|Home | About | Journals | Submit | Contact Us | Français|
Pregnane X receptor (PXR), acting as a xenobiotic-activated transcription factor, regulates the hepatic metabolism of therapeutics as well as endobiotics such as steroid hormones. Given our finding that PXR activation by rifampicin (RIF) represses the estrogen sulfotransferase (SULT1E1) gene in human primary hepatocytes and hepatocellular carcinoma Huh7 cells, here we have investigated the molecular mechanism of this repression. First the PXR-responsive enhancer was delineated to a 100bp sequence (−1000/−901), which contains three half sites that constitute the overlapping direct repeat 1 (DR1) and direct repeat 2 (DR2) motifs and two forkhead factor binding sites. siRNA knockdown, chromatin immunoprecipitation and chromatin conformation capture assays were employed to demonstrate that hepatocyte nuclear factor 4α (HNF4α) bound to the PXR-responsive enhancer, and activated the enhancer by looping its position close to the proximal promoter. Upon activation by RIF, PXR indirectly interacted with the enhancer, decreasing the interaction with HNF4α and dissolving the looped SULT1E1 promoter with deacetylation of histone 3. Removal of the DR sites from the enhancer hampers the ability of HNF4α to loop the promoter and that of PXR to repress the promoter activity. Thus, PXR represses human SULT1E1, possibly attenuating the inactivation of estrogen.
Pregnane X receptor (PXR), an orphan member of the nuclear steroid/thyroid receptor super-family, was first characterized as an activator of transcription of the CYP3A4 gene in response to various drugs and steroid metabolites (1). PXR has now been established as a key transcription factor that induces the hepatic capacity for xenobiotic metabolism and excretion by activating a group of genes that encode xenobiotic-metabolizing enzymes and transporters. In addition, PXR has recently been reported to regulate p38 mitogen-activated protein kinase-mediated cell migration signals by activating the GADD45β gene (2). The general mechanism underlying these activations is a direct binding of PXR to the response enhancers of its target genes. PXR has also been demonstrated to repress transcription of hepatic genes such as PCK1, G6Pase and CYP7A1, thereby regulating energy and cholesterol homeostasis (3–5). The repression of these genes appears to be regulated through interactions of PXR with other transcription factors and co-activators such as FOXO1, CREB and PGC1α, but not by direct DNA binding. However, the molecular mechanism by which PXR represses transcription remains elusive at the present time. Utilizing human estrogen sulfotransferase (SULT1E1) gene as a model, here we have investigated the molecular mechanism of PXR-mediated repression of gene expression.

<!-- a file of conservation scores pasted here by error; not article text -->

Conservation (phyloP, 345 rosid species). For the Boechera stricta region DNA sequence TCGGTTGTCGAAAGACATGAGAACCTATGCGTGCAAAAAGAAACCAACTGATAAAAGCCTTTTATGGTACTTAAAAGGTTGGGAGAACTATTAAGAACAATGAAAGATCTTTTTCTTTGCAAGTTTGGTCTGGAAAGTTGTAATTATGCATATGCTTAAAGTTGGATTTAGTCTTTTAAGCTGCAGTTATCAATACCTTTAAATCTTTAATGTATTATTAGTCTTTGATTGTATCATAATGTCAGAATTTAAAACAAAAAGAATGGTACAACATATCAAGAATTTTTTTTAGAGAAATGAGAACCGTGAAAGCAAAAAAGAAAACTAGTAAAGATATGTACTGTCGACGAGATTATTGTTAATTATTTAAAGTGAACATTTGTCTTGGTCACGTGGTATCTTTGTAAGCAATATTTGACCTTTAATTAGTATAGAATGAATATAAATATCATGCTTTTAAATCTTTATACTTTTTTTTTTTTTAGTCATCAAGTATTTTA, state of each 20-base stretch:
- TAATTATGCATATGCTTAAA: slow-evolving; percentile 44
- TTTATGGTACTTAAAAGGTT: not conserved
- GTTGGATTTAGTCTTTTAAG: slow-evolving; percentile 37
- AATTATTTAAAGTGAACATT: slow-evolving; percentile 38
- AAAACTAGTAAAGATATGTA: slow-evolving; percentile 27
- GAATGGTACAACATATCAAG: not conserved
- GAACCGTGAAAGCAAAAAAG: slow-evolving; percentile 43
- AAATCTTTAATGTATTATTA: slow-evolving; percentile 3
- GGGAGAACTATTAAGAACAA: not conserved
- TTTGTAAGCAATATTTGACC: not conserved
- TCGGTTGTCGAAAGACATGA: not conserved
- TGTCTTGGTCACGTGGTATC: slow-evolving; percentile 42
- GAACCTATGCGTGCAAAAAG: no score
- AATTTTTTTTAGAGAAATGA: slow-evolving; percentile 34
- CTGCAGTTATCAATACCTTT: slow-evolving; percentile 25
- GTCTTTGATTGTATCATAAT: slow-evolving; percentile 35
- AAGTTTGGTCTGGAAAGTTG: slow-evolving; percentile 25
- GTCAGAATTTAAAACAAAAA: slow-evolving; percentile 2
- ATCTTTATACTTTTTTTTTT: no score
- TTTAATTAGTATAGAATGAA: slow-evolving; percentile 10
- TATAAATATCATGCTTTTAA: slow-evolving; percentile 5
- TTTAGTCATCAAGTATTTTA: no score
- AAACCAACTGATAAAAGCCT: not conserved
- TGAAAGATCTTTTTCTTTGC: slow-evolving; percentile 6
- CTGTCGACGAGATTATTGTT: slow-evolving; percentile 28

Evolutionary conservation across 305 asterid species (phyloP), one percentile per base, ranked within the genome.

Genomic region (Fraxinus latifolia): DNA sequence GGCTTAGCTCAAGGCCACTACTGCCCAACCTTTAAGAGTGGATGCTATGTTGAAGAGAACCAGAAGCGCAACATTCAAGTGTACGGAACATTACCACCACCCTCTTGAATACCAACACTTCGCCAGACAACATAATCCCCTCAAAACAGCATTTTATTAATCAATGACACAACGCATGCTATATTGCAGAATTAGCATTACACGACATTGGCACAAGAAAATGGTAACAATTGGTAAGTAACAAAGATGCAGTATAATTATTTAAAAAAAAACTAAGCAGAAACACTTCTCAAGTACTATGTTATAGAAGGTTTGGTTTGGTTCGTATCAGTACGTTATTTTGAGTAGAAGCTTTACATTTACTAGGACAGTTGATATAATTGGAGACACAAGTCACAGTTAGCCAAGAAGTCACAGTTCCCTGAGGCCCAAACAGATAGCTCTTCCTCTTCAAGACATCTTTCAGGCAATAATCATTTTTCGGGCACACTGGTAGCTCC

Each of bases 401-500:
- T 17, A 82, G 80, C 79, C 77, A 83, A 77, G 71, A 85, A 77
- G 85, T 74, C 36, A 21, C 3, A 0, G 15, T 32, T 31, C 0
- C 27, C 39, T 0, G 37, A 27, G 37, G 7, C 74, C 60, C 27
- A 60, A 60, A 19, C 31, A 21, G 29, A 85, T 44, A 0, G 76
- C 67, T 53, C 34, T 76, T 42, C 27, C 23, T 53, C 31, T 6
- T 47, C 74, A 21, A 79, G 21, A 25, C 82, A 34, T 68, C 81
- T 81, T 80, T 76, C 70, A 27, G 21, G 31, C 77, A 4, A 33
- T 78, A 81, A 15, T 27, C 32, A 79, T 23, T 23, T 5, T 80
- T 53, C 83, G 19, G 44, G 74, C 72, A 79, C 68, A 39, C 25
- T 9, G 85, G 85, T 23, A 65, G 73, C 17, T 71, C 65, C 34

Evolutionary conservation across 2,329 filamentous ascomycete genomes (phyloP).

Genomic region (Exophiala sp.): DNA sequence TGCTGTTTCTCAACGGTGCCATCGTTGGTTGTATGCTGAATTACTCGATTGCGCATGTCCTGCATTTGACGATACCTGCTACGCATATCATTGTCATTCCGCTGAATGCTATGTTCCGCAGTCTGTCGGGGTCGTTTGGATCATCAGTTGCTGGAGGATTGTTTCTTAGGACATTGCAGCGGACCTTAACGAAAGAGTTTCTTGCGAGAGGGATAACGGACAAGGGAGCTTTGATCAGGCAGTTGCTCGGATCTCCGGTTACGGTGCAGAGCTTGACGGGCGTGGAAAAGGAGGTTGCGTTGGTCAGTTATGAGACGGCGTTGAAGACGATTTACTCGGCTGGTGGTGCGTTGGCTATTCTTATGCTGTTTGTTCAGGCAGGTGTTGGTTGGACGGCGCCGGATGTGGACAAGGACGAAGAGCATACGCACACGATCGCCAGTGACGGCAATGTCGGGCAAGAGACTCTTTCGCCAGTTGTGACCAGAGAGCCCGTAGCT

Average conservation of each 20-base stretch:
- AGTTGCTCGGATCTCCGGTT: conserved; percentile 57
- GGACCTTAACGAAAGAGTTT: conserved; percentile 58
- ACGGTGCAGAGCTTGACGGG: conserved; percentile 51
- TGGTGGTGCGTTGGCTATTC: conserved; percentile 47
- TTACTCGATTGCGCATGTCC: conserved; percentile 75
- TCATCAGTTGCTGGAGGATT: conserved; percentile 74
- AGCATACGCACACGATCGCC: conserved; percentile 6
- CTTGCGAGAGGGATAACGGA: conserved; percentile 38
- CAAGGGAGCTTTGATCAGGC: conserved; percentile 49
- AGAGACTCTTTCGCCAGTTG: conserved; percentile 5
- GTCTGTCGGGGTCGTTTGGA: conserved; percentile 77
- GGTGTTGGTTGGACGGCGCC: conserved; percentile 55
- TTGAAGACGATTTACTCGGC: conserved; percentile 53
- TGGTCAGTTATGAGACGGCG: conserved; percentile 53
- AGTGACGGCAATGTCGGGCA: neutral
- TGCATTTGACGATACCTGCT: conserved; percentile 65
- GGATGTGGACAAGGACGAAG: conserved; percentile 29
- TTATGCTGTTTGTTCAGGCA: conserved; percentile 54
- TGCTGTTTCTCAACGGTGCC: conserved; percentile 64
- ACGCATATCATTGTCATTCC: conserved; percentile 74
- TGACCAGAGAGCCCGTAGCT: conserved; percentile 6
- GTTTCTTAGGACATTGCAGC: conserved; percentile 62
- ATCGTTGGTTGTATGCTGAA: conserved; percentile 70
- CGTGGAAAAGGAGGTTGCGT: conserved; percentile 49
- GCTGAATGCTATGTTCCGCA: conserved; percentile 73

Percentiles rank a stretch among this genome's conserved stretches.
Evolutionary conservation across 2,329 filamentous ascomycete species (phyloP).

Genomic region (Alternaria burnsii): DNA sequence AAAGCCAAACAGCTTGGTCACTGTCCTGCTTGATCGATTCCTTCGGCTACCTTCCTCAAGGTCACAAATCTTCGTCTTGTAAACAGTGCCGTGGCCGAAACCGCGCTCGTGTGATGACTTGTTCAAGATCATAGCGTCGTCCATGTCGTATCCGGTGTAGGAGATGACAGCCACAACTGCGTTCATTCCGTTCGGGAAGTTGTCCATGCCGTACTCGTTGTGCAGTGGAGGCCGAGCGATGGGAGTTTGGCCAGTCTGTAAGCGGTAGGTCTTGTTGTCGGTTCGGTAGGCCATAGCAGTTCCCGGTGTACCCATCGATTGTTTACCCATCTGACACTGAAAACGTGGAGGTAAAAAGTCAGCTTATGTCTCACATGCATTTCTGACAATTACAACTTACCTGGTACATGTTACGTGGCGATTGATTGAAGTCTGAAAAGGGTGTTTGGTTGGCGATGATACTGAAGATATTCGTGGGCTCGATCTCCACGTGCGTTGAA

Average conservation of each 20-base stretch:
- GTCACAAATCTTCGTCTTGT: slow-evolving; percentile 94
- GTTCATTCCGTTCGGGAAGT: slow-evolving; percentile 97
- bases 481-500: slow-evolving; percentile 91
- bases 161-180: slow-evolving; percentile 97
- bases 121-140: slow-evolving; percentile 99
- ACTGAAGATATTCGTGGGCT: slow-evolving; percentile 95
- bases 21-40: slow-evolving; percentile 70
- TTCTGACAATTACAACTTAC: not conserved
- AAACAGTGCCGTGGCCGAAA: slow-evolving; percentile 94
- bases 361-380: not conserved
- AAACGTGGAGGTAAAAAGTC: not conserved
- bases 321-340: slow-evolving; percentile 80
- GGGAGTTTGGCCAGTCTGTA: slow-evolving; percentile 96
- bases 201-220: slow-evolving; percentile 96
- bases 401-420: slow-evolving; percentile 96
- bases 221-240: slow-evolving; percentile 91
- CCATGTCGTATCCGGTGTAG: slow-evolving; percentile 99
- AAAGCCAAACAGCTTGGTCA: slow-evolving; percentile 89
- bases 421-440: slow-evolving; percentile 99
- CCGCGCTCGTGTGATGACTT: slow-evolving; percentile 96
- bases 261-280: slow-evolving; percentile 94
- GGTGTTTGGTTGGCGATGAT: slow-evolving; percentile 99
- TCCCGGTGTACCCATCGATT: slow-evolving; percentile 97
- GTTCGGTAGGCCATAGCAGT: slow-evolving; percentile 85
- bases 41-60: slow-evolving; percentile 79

Estrogen levels can be regulated by altering biosynthesis by aromatase, metabolic inactivation by sulfotransferase and re-activation by sulfatase. Although the actions of estrogen and the development of estrogen-related diseases by effects on aromatase are well established, estrogen metabolism is also involved in the regulation of estrogen activity. SULT1E1 exhibits the highest affinity for estrogens among known sulfotransferases and is the primary enzyme responsible for sulfation of β-estradiol and estrone. SULT1E1 is expressed at low levels in the livers of normal mice and is highly expressed in livers of diabetogenic db/db mice (6). Expression of SULT1E1 in adipose tissue of transgenic female mice revealed that SULT1E1 activity regulates fat and glucose homeostasis (7). Sult1e1−/− female mice were reported to develop placental thrombosis and spontaneous fetal loss (8). High estrogen sulfatase (STS) activity has been detected in tumor tissues of breast cancer patients and was correlated with a poor prognosis for breast cancer in women (9,10). Drugs and steroid hormones are known to induce SULT1E1 in mouse liver via activation of nuclear receptors such as constitutive active/androstane receptor (CAR), liver X receptor and glucocorticoid receptor (11–13).
In this present study, given that the SULT1E1 gene was repressed by rifampicin (RIF) in human primary hepatocytes, we utilized human hepatocellular carcinoma Huh7 and HepG2 cells to investigate the molecular mechanism of the PXR-mediated repression of the SULT1E1 gene.
First the repressive activity was delineated to a 100bp distal enhancer within the SULT1E1 promoter. Subsequently, chromatin immunoprecipitation (ChIP) and chromatin conformation capture (3C) assays were employed to identify hepatocyte nuclear factor 4α (HNF4α) and its binding site within the 100bp enhancer as the target of PXR to repress the SULT1E1 gene. Here, we present these experimental considerations to suggest a novel mechanism, in which a drug-activated PXR cross-talks with HNF4α, disrupting an active chromatin structure, and thereby repressing transcription of the SULT1E1 gene.